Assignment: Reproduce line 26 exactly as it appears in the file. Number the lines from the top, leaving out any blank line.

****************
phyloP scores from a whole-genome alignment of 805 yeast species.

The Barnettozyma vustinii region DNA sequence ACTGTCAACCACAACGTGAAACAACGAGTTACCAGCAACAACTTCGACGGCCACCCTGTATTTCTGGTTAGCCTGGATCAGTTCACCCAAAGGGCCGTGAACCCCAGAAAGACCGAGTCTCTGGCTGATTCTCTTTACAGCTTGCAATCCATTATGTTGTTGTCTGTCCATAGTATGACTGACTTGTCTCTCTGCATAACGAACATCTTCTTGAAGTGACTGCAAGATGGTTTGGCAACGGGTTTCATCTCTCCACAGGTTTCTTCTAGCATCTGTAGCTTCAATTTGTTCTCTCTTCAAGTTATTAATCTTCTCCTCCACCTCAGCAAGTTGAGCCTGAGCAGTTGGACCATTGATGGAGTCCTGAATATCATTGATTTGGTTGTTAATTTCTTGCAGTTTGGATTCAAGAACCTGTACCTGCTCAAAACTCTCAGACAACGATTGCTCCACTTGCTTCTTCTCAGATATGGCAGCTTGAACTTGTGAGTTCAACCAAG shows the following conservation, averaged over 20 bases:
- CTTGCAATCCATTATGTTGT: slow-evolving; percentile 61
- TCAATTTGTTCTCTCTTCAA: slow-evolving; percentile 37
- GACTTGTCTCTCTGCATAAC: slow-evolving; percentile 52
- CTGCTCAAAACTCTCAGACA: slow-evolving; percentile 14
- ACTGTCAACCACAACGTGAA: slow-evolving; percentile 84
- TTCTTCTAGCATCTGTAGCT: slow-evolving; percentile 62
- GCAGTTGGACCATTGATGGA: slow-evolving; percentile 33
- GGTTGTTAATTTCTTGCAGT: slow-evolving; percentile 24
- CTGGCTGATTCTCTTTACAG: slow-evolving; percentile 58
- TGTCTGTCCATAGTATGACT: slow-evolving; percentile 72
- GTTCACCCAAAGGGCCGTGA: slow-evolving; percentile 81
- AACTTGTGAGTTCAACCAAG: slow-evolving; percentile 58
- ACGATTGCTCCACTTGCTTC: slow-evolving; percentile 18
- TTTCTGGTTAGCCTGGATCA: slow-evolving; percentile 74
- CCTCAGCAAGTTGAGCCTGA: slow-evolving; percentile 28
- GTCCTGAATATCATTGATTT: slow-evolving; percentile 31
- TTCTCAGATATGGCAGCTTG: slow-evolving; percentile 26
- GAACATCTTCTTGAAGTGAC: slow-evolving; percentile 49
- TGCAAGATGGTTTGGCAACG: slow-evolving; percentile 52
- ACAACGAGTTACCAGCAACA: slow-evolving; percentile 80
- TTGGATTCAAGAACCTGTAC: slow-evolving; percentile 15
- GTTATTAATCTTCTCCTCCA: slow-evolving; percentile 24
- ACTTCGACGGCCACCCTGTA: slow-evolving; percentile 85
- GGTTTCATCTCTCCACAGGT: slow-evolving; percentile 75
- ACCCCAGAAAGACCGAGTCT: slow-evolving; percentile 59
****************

- GGTTTCATCTCTCCACAGGT: slow-evolving; percentile 75